TO: Interested Parties
FROM: Pete Maysmith, SVP, Campaigns, LCV Victory Fund
DATE: July 22, 2022
RE: Climate, Clean Energy and Big Oil in the midterm elections
It would be unwise to write off climate as an election issue in the wake of legislation stalling in Congress – in fact the opposite is true. Both candidates and voters are making clear that climate is a key priority. And as a movement we fully expect climate and clean energy to be crucial issues, especially in many of the closest races of 2022, in part because of our historic investments and collaboration on massive field and paid media campaigns.
The Climate Movement is not backing down.
Early this summer we joined with partners to announce an unprecedented $100 million effort with 5 other climate groups. The project will range from dynamic paid media to field and includes Climate Power Action, Climate Reality Action Fund, EDF Action Votes (EDF AV), LCV Victory Fund (LCVVF), NRDC Action Votes (NRDC AV), and NextGen PAC. This announcement built on previous work to propel climate to the top of the national agenda in 2020 and 2018. In 2018, LCV Victory Fund and affiliated entities invested over $80 million and won 84% of our races, including 23 of 25 House races. Our state affiliates also helped elect 10 new pro-environment governors and 294 state legislators. In 2020, with an unprecedented $115 million investment, we succeeded in delivering battleground states to Joe Biden and Kamala Harris, and played a vital role in electing five new pro-climate, pro-democracy senators. We also helped state affiliates win critical state and local races in places like Arizona, Michigan, Nebraska, and New Mexico. This spring the New York Times described this movement as having “moved over the last decade from the periphery of Democratic political power to its very center.”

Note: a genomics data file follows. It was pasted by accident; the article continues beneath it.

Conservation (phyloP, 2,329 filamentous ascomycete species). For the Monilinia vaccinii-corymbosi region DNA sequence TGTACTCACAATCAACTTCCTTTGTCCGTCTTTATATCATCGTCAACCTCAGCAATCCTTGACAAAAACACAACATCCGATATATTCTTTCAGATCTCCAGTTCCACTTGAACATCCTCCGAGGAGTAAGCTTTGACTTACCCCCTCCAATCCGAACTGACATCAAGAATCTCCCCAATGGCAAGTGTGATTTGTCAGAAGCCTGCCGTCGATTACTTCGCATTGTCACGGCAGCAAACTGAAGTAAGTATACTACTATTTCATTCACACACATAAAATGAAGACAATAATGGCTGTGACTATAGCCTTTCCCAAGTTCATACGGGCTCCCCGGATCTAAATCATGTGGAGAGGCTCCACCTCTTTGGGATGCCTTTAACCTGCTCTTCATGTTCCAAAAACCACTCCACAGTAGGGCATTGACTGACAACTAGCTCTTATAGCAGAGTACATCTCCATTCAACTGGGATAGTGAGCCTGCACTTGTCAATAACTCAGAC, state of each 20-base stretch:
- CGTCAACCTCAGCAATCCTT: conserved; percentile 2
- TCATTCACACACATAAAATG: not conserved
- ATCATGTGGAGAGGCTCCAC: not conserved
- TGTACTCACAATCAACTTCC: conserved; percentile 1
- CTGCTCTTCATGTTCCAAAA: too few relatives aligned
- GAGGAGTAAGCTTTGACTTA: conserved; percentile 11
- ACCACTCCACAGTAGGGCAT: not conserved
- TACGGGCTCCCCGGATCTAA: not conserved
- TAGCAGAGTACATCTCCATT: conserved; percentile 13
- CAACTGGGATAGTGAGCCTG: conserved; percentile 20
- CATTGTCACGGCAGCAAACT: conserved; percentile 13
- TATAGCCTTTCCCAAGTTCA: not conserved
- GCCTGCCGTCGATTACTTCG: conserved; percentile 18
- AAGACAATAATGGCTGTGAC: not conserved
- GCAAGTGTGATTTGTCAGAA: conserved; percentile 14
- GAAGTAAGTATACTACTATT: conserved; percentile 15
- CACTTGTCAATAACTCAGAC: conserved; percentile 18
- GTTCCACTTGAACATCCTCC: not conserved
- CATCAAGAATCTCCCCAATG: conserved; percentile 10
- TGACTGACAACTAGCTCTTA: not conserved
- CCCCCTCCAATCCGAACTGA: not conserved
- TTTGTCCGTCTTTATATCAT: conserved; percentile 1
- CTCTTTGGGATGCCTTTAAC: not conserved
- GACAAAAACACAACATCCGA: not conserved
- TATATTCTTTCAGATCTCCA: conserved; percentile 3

The stakes have only increased without a clear path to passing climate legislation in this Congress, and our marching orders are extremely clear–a 50-50 Senate is not a pro-climate majority and we need to throw everything we can into trying to build a true majority moving forward.
LCV Victory Fund’s sweet spot is in mobilizing climate voters – and research shows that even amongst all the noise in politics today climate can play a pivotal role in motivating the voters who can make the difference in a close election.
More specific details on our field and paid media programs in key races across the country will be announced by the end of the month.
Voters’ concerns about climate change have remained steady and can make a difference in close races.
In new national Navigator polling out today, 83% of voters say climate change is a problem, and President Biden and the Democrats are significantly more trusted than Republicans to address climate change, including by a net margin of 23% for Independents. Politico and Morning Consult’s latest national tracking poll similarly found that climate change and the environment continue to be the two issues that voters are most likely to trust Democrats over Republicans to handle.
The latest Economist/YouGov tracking poll also finds that a vast majority (68%) of voters say climate change and the environment are important issues, and when asked to identify the “most important issue” 9% of voters chose climate change, putting it in the same range as jobs/economy (12%), and health care (10%). In general health care, the economy, and climate have been steadily at the top of voters’ concerns for quite some time, though this year inflation has understandably had a significant impact.
Research by Data for Progress found that “three-quarters of voters (75%) support lawmakers in Congress making an investment to expand clean energy production in America.” Again this data showing the public wants the government to act on climate and protect the environment has been consistent across polls for many years. Concern about the climate crisis is also significantly high in state specific polls in states and districts with key midterm races, from New Mexico to Wisconsin.